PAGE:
Ben-Gurion's new-look ready for domestic travelers

Terminal 1 at Ben-Gurion Airport will return to work next week when domestic flights start operating from the historic building, the Israel Airports Authority said Wednesday.

February 15, 2007 07:02
2 minute read.
terminal 1 88 298

terminal 1 88 298. (photo credit: Courtesy)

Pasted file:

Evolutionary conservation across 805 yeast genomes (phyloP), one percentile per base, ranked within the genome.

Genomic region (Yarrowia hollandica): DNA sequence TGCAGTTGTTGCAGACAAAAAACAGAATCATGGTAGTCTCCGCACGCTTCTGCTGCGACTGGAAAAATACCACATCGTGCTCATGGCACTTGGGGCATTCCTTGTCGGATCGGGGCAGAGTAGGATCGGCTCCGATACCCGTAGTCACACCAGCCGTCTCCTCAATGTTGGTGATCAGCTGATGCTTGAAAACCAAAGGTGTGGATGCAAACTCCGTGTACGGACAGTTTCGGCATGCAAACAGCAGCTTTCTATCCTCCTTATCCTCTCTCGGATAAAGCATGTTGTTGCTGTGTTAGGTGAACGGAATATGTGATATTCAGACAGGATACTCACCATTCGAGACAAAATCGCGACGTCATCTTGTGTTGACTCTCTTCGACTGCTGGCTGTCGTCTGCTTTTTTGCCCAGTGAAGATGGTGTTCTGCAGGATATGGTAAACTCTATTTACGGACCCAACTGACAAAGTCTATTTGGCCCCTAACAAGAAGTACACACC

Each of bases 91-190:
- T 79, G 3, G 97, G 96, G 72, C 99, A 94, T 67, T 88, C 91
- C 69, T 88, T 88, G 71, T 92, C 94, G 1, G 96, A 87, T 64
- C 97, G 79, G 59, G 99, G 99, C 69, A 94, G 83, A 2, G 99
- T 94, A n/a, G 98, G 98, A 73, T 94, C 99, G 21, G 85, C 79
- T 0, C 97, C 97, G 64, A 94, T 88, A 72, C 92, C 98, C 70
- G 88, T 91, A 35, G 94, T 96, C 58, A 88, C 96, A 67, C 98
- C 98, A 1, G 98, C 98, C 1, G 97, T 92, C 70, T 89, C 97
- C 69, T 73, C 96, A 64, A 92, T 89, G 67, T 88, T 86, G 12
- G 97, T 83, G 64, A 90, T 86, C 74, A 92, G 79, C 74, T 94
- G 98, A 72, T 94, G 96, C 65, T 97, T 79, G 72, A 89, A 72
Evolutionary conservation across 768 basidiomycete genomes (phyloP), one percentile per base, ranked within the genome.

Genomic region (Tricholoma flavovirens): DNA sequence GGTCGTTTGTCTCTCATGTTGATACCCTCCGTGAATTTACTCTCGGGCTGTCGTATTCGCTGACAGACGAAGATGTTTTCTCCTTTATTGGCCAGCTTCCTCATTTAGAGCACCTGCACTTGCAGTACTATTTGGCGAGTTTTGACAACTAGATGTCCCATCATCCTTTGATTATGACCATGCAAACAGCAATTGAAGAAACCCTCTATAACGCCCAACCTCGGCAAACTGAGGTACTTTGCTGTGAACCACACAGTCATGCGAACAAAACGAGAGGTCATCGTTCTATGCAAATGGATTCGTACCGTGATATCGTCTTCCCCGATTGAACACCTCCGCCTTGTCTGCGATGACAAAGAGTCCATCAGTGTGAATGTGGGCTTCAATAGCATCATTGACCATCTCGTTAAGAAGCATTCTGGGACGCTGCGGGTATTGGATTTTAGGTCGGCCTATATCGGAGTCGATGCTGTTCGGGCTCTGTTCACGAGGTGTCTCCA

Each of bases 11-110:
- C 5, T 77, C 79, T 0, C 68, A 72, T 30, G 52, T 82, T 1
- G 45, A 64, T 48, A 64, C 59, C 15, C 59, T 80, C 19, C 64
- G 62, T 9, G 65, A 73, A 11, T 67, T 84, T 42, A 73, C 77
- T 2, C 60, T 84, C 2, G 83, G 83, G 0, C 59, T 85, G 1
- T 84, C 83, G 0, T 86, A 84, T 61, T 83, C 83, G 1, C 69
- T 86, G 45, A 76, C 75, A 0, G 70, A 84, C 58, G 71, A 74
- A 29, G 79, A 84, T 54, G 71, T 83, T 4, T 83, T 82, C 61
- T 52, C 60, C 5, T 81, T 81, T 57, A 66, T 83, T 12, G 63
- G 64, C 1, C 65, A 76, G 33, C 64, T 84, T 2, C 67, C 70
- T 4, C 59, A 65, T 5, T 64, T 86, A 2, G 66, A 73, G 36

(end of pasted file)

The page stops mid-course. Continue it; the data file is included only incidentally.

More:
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Terminal 1 at Ben-Gurion Airport will return to work next week when domestic flights start operating from the historic building, the Israel Airports Authority said Wednesday. "Two years after ending its service [as Israel's international airport], Terminal 1 will open again as the main domestic terminal on Tuesday," the IAA said. The project was completed on a NIS 14.5 million budget and, according to BG-Airport's general manager, Zev Sarig, was the authority's biggest undertaking since building Terminal-3, which replaced the old terminal as Israel's main international gateway. "This is an historic building built in the times of the British mandate and we kept the basic structure of the building," Sarig said. "This was a tremendous undertaking." The IAA spent this week conducting tests at the terminal, including checking how the airlines will operate and check-in procedures for passengers. It hosted around 100 IAA pensioners on Wednesday to go through the full flight check-in procedure. More than 400,000 passengers on more than 4,600 flights flew inside Israel from Ben-Gurion Airport last year, slightly fewer than in 2005. Sarig said the new terminal can handle much more than that, but didn't commit to a specific figure. The 8,000 square meter terminal can handle passengers from four large plane loads at the same time, compared to two for the old domestic terminal-2. Terminal-2 will soon be destroyed and a new cargo terminal built in its place. The refurbished terminal has one downside - there are no direct buses or trains to terminal-1. The IAA will operate a free shuttle between Terminal-3 and -1 every 10 to 15 minutes. Once there, however, passengers will find a modern, improved terminal for domestic travel. The terminal has two check-in halls, one each for Israir and Arkia airlines, and space for another operator should one enter the market. Shmuel Kandel, deputy director-general for planning and engineering at IAA, said the vacation-style design at the departure gates were designed to set the tone for passengers' coming holiday experience. The arrivals hall now has a more urban feel, he said. While the new-look terminal comes with all the modern conveniences, including wireless Internet, plasma flight schedule screens and a VIP room, it will still be familiar to nostalgic passengers, who may recognize some of the old panels still intact and smaller details such as the old terminal's clock. Passengers will also make a return to the old runway at terminal-1, as they will be transported by bus from the departure hall to the plane.

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